Saturday, April 30, 2011


I can say for certain that this movie is not a piece of shit. It’s something much worse, because even feces have a biology and purpose that make sense. Sitting through “The Children” is a lot like being present for a birthing gone bad. At first the head crowns and all the promise that comes with first sight brings you joy. Then comes the arms. You count the fingers and everything seems to add up. Then with one last big push, your heart sinks as the midsection passes to reveal a complete lack of legs and genitals. Your heart is broken. The doctor doesn’t even bother to ask if you’d like to cut the chord, because there is no honor in such ceremony. Following the delivery’s twisted, mangled end, there is only regret and a sense of loss. Fortunately, in the instance of a movie, you can always hit rewind after the disappointing finale.

I’ve met a lot of people who love "The Children," and most credit nostalgia for their affection toward it. Somehow this one slipped by me as a kid, so I went into it without the disadvantage of fond childhood memories to fog up my perception. Certainly, even if you’ve never seen it, the film’s dated presence has a pang of familiarity, but the fashion and décor are overwhelmed by its uneventfulness. People have defended “The Children” as a totally campy exploit, and I would agree. It’s campy in some parts, while other stretches are infuriatingly blank.

The beginning of the film is so promising that one can forgive some of the more absurd initial details. Lazy technicians at a local power plant near the backwater town of Ravensback half ass it through a repair, because, fuck it man, it’s the weekend. From there, we join a brood of saccharine little shits on a traditional yellow school bus, hailing their driver through traditional song. All seems bright and sunny. But just ahead, an orange haze engulfs the road, and before the driver can break, the bus plunges deep into the bizarre cloud bank.

Shortly after, Sheriff Billy Hart discovers the bus on the side of the road without any sign of the children in sight. From here, we’re introduced to the strangely unconcerned asshole parents of the missing kids, most of whom seem too sophisticated to be caught dead in some hick berg. Particularly hilarious is the topless sunbathing mom and her oiled up male companion, who are actually titillated by the prospect of their daughter’s disappearance. This is where the “The Children” drops the ball big time. We meet a bevy of compelling, if not downright bizarre characters, and they don’t do shit with them! Some of them don't even get a proper death scene. Instead, their corpses just get tripped over later on. Inexplicably, the least interesting of the parents, played by Martin Shakar, whom most will recognize as Frank the priest from “Saturday Night Fever,” takes center stage for the bulk of the flick.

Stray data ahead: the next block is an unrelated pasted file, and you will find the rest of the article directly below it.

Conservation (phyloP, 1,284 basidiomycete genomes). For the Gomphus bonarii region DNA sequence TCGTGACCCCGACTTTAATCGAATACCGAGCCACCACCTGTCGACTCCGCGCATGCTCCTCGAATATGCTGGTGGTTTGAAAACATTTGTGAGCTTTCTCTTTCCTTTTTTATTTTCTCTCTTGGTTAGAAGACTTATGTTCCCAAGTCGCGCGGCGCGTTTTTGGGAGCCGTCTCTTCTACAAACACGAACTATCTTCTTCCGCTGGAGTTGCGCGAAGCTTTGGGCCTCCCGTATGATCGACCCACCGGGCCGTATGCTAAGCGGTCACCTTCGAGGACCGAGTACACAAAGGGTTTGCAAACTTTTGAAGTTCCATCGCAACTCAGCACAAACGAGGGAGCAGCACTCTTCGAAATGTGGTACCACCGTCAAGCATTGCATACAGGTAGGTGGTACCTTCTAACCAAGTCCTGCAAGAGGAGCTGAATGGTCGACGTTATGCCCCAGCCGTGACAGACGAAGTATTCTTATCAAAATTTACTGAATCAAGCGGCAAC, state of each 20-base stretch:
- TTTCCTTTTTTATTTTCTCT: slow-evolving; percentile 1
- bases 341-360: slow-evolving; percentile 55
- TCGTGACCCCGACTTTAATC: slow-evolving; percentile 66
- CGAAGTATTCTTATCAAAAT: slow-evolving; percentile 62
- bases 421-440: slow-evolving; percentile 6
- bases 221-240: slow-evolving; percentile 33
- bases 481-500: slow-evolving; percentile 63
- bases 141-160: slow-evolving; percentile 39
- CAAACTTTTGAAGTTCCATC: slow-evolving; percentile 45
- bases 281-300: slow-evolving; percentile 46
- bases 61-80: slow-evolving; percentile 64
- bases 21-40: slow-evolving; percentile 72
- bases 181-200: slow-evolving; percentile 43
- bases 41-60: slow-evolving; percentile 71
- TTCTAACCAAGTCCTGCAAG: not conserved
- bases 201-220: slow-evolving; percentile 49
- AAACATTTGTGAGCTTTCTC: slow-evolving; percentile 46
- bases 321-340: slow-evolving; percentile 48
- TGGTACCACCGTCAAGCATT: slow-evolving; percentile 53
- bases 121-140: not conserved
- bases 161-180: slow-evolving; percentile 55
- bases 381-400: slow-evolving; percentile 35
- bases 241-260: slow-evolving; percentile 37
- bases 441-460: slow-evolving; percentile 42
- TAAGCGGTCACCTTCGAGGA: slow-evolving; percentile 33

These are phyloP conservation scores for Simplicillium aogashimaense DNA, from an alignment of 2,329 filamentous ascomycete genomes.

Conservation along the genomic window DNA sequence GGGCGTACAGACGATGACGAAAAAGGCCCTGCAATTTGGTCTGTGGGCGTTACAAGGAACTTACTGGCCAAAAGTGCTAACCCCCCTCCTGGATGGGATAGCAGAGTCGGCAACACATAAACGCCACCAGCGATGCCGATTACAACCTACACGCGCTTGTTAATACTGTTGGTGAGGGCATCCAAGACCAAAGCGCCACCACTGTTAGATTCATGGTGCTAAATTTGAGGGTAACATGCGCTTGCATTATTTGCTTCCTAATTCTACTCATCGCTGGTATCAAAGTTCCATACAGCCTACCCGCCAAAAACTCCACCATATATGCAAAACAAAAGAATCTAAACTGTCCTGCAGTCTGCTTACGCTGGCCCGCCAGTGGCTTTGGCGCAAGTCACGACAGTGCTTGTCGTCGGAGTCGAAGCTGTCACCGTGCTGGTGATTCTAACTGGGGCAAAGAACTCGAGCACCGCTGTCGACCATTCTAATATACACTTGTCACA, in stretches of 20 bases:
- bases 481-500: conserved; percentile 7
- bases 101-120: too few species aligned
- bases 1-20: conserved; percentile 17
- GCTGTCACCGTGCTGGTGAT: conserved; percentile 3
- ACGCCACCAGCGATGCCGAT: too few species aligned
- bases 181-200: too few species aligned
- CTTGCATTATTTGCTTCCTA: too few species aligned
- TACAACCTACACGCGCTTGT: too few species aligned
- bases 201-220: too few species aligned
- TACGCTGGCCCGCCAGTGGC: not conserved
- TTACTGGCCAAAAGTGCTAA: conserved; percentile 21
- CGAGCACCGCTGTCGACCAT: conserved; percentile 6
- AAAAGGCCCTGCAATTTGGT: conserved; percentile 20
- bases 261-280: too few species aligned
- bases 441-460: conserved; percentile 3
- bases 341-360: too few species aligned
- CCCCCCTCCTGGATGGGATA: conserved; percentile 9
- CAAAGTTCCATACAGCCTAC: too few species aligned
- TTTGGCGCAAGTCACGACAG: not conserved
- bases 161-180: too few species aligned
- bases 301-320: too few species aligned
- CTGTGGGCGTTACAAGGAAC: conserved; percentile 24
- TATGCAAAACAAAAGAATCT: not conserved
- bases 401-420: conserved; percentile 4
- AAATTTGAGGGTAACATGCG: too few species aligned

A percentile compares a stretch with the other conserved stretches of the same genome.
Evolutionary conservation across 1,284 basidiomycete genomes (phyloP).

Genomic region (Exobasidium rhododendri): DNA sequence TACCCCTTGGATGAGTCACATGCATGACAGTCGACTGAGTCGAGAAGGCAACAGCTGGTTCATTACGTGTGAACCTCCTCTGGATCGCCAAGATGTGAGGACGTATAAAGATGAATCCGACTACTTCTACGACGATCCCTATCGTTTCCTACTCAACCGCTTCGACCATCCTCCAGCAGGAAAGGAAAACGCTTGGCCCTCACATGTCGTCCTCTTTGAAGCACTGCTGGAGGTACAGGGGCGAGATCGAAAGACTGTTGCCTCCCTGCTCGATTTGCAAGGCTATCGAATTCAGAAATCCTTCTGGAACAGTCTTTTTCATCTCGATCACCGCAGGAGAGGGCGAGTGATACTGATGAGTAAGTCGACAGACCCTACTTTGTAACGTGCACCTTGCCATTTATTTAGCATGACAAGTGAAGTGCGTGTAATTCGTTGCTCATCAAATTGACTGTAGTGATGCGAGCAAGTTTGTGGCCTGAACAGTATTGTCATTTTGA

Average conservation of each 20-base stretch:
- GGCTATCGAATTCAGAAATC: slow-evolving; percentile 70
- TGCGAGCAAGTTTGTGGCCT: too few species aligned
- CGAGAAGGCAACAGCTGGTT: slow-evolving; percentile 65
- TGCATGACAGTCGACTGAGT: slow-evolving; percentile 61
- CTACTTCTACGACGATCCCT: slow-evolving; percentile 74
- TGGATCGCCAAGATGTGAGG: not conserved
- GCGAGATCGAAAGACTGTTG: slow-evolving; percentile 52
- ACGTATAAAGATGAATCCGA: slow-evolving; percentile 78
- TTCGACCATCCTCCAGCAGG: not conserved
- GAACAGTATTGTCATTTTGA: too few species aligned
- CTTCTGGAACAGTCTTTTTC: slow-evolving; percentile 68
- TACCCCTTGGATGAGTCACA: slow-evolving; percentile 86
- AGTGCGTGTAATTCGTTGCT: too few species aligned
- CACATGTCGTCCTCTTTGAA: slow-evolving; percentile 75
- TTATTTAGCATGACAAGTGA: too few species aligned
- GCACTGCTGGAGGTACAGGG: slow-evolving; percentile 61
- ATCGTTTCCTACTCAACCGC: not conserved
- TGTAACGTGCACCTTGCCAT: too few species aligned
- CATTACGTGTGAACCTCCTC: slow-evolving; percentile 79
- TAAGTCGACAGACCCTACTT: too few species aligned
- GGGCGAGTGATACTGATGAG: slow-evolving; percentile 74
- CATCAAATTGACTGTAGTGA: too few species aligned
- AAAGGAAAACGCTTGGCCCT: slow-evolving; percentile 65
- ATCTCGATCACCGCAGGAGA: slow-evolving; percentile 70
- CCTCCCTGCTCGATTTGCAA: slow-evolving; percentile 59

Eventually, the children reappear with black fingernails and a lethal hug that sears the recipient to death. Conceptually, the story has potential, and the imagery of these kids with their arms outstretched is enjoyably creepy and effective. Once again, though, the script fails to capitalize on something that is initially very interesting. We know what caused the mutation, sure, but their compulsion to kill is never fully explained. I routinely have people telling me that I often take movies like this way too seriously. To them, I say, “go fuck yourself.” I don't take anything "too seriously." I actually respect and appreciate films of this nature. I genuinely find them to be creative and exciting. I'm not here to goof on them and I don't respect people who do. It's not that I take them too seriously, it's that most people just don't care enough. I wanted to know why the fuck these kids were killing people. That Stephen King brand "just because" bullshit doesn't cut it for me!

A lot of the people defend "The Children" by tossing the camp mantle over it. While this movie is definitely campy, it’s also pretty fucking bad. There’s a big difference. Just because something is bad does not qualify it as camp. It is a very rare occasion for me that a film gets over based on its flaws. I can only think of about four examples off the top of my head. There are different kinds of ways you can fuck up a movie. For example, I personally believe that movies where you can see the boom mic should be a legitimate genre of film. I eat that shit up. In fact, I find technical flaws to be both redeeming and endearing. Then there are various ways you can fail creatively, which are far less forgivable. Bad acting I can get into. Absurd plots are fine. "The Children" has some amusingly bad parts to it, and it’s definitely campy, but the cardinal sin which I cannot forgive a film of this nature for is being boring. “The Children” lays out a banquet of wonderful ideas and characters, but then it just turns out the light and walks out of the fucking room before we can get more than a taste. It leaves us in the dark, literally almost.